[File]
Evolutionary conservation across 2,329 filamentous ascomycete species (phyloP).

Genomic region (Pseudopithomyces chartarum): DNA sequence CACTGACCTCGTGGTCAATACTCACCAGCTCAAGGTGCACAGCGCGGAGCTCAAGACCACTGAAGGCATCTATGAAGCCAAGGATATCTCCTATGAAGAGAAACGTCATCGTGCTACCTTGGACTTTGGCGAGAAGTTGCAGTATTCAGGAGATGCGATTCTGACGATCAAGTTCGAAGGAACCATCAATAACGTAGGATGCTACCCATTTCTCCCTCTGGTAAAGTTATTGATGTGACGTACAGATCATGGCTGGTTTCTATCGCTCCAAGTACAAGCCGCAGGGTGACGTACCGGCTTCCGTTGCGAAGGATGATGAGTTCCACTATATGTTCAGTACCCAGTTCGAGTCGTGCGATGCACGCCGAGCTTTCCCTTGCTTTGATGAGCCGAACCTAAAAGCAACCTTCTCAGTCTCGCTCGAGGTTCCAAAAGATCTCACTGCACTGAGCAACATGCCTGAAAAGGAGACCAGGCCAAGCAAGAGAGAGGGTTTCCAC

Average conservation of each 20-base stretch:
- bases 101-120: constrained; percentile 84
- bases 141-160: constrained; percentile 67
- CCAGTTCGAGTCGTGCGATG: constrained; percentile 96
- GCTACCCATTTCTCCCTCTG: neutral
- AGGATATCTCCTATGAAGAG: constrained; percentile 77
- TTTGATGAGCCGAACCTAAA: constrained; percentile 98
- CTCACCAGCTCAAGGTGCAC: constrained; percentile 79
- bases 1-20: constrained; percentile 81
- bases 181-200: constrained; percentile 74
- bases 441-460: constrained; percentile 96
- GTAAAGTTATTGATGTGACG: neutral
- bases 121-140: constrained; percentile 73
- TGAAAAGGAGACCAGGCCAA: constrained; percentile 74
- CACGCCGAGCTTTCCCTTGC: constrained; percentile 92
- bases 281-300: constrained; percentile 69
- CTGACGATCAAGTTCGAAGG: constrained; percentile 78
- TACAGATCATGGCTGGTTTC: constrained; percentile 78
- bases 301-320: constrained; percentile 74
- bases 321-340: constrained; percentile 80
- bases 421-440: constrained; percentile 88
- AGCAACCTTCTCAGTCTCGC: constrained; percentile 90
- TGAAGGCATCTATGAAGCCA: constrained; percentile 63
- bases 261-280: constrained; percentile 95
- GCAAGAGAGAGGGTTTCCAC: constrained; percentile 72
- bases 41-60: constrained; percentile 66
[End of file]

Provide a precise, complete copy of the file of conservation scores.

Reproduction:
Evolutionary conservation across 2,329 filamentous ascomycete species (phyloP).

Genomic region (Pseudopithomyces chartarum): DNA sequence CACTGACCTCGTGGTCAATACTCACCAGCTCAAGGTGCACAGCGCGGAGCTCAAGACCACTGAAGGCATCTATGAAGCCAAGGATATCTCCTATGAAGAGAAACGTCATCGTGCTACCTTGGACTTTGGCGAGAAGTTGCAGTATTCAGGAGATGCGATTCTGACGATCAAGTTCGAAGGAACCATCAATAACGTAGGATGCTACCCATTTCTCCCTCTGGTAAAGTTATTGATGTGACGTACAGATCATGGCTGGTTTCTATCGCTCCAAGTACAAGCCGCAGGGTGACGTACCGGCTTCCGTTGCGAAGGATGATGAGTTCCACTATATGTTCAGTACCCAGTTCGAGTCGTGCGATGCACGCCGAGCTTTCCCTTGCTTTGATGAGCCGAACCTAAAAGCAACCTTCTCAGTCTCGCTCGAGGTTCCAAAAGATCTCACTGCACTGAGCAACATGCCTGAAAAGGAGACCAGGCCAAGCAAGAGAGAGGGTTTCCAC

Average conservation of each 20-base stretch:
- bases 101-120: constrained; percentile 84
- bases 141-160: constrained; percentile 67
- CCAGTTCGAGTCGTGCGATG: constrained; percentile 96
- GCTACCCATTTCTCCCTCTG: neutral
- AGGATATCTCCTATGAAGAG: constrained; percentile 77
- TTTGATGAGCCGAACCTAAA: constrained; percentile 98
- CTCACCAGCTCAAGGTGCAC: constrained; percentile 79
- bases 1-20: constrained; percentile 81
- bases 181-200: constrained; percentile 74
- bases 441-460: constrained; percentile 96
- GTAAAGTTATTGATGTGACG: neutral
- bases 121-140: constrained; percentile 73
- TGAAAAGGAGACCAGGCCAA: constrained; percentile 74
- CACGCCGAGCTTTCCCTTGC: constrained; percentile 92
- bases 281-300: constrained; percentile 69
- CTGACGATCAAGTTCGAAGG: constrained; percentile 78
- TACAGATCATGGCTGGTTTC: constrained; percentile 78
- bases 301-320: constrained; percentile 74
- bases 321-340: constrained; percentile 80
- bases 421-440: constrained; percentile 88
- AGCAACCTTCTCAGTCTCGC: constrained; percentile 90
- TGAAGGCATCTATGAAGCCA: constrained; percentile 63
- bases 261-280: constrained; percentile 95
- GCAAGAGAGAGGGTTTCCAC: constrained; percentile 72
- bases 41-60: constrained; percentile 66